Lecture 5: Inter-process Communication II

9 September, 2010

While previous lecture focuses on mutual exclusion, this second lecture on inter-process communication (IPC) focuses on synchronization among processes. You will learn about using semaphore to solve the producer-consumer problem and dining philosopher problem. We will end the lecture on threads programming in C.

Having a hardcopy of slides during lecture would be helpful. Be prepare to take notes during lecture. Demo code will be shown during lecture and posted after the class along with screencast.

Download Slides: PDF


  • Section 2.3.5 Semaphore
  • Section 2.3.6 Mutexes
  • Section 2.5.1 The Dining Philosophers Problem

Related Wikipedia entries are listed below. These are for students who are keen to go beyond what is covered in CS2106. Read the articles with a critical mind since Wikipedia is editable by anyone.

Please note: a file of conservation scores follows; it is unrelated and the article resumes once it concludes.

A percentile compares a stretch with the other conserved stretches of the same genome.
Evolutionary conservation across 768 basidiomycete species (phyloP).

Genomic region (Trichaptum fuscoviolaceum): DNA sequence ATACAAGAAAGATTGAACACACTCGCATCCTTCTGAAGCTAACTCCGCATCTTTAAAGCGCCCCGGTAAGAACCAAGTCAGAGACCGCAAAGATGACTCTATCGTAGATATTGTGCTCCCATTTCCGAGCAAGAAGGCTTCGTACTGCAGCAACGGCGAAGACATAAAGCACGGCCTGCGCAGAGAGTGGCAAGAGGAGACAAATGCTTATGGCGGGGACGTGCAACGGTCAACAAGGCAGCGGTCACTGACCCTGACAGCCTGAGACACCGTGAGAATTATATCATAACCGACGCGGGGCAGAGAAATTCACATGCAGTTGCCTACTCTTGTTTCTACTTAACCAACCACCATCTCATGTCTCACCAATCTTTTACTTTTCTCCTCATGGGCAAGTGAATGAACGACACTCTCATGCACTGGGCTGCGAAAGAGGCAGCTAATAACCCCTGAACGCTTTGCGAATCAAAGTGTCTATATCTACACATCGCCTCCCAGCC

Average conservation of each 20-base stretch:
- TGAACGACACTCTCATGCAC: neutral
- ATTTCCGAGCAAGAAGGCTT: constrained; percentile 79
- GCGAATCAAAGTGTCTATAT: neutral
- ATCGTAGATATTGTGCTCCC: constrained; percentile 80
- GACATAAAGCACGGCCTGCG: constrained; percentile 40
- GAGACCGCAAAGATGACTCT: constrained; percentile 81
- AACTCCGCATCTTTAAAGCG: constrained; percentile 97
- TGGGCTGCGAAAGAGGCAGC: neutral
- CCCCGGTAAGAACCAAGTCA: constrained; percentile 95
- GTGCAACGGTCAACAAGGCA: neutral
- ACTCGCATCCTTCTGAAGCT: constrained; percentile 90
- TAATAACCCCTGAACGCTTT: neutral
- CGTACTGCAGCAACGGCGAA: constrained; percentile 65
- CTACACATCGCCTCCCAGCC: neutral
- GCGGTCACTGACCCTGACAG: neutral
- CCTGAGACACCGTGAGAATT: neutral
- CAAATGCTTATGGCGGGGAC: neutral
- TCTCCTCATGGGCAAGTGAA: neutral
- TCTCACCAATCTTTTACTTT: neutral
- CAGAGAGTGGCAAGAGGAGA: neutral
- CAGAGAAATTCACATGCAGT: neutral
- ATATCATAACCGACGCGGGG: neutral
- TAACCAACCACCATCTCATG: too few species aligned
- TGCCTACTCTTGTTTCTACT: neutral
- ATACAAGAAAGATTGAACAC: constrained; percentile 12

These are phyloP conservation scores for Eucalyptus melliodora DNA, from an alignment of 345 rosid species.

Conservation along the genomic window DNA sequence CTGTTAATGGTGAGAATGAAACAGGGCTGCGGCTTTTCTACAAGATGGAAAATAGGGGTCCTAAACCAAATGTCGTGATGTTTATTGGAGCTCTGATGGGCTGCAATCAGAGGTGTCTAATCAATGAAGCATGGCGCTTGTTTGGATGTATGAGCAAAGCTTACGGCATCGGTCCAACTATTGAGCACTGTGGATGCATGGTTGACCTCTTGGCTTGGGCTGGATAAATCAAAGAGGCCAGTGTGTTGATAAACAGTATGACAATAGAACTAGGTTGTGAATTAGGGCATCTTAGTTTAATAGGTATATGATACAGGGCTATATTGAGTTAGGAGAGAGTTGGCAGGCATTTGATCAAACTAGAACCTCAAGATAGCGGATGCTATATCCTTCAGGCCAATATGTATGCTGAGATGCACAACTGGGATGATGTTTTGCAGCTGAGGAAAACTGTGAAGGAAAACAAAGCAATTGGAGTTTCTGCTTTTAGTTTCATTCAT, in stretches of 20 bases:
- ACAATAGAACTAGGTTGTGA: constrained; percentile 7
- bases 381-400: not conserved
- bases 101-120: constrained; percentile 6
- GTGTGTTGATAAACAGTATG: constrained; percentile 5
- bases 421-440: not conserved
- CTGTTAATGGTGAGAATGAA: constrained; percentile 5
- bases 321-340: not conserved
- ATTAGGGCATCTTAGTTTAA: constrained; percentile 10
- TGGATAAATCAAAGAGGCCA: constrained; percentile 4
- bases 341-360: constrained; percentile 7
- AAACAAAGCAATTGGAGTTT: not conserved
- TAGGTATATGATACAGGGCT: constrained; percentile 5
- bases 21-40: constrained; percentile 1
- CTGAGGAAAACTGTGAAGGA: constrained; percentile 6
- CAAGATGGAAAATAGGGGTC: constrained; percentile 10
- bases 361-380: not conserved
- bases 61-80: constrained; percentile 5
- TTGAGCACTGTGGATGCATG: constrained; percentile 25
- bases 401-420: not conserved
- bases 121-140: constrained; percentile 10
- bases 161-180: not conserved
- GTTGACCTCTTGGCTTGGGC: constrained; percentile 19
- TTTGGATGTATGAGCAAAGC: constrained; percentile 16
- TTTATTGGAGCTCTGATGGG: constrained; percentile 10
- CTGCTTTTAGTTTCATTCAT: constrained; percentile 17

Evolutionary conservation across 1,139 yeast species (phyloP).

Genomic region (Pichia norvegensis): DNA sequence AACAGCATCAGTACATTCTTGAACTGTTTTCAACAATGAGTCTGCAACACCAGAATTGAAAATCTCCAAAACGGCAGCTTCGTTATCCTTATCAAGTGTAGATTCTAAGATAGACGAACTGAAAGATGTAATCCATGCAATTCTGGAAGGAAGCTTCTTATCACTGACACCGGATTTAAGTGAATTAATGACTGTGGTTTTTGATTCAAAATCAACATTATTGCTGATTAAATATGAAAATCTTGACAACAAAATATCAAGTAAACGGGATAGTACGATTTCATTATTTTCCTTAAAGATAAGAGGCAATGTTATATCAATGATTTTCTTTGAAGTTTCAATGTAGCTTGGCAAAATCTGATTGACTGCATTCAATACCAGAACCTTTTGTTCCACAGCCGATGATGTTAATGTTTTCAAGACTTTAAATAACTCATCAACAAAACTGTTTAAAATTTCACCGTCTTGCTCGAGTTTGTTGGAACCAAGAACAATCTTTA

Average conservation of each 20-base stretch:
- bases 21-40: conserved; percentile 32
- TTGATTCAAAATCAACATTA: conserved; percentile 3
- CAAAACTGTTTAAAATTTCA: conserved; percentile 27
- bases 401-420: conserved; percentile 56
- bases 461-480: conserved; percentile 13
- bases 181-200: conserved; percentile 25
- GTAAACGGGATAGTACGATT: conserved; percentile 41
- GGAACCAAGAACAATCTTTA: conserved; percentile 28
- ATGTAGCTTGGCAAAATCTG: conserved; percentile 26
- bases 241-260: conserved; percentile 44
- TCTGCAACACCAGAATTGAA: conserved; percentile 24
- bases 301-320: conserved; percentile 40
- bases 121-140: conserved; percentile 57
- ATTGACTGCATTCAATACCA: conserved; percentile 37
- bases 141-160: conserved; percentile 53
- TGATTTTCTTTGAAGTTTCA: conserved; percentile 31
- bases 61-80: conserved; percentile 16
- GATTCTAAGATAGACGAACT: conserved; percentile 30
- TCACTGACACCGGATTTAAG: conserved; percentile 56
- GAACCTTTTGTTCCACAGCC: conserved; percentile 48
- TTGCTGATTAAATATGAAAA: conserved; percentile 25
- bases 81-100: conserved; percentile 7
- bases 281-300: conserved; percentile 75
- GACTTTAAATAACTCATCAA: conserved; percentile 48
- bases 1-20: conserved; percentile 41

Here is a nice tutorial on phtread programming by Blaise Barney of Lowrence Livermore National Laboratory.

4 thoughts on “Lecture 5: Inter-process Communication II

  1. Hi prof,
    Sorry for asking this so late, but I was just revising this lecture and I came upon the part where you talk about the 5 states processes can be in and the transition between those states in the case of semaphores. I am confused at the part where the process might go from blocked to ready state when some other process calls up(). Why will the process go to the ready state? Won’t it go to the running state? Umm…maybe I am not very clear about the difference between ready and running states. Could you please elaborate that in this context?

    • Assuming a uniprocessor system, there can only be one running process at a time. So when a process wakes up, it will not run immediately (unless noone else is using the CPU). Rather, it will wait in a queue until the scheduler selects it to run.

      A process that is waiting in a queue (FIFO, Priority Queue, MLFQ etc) is said to be in ready state.

  2. Hi Professor, so far for inter-process communication, we have been using pthreads to illustrate. How about communication between 2 process?


Comments are closed.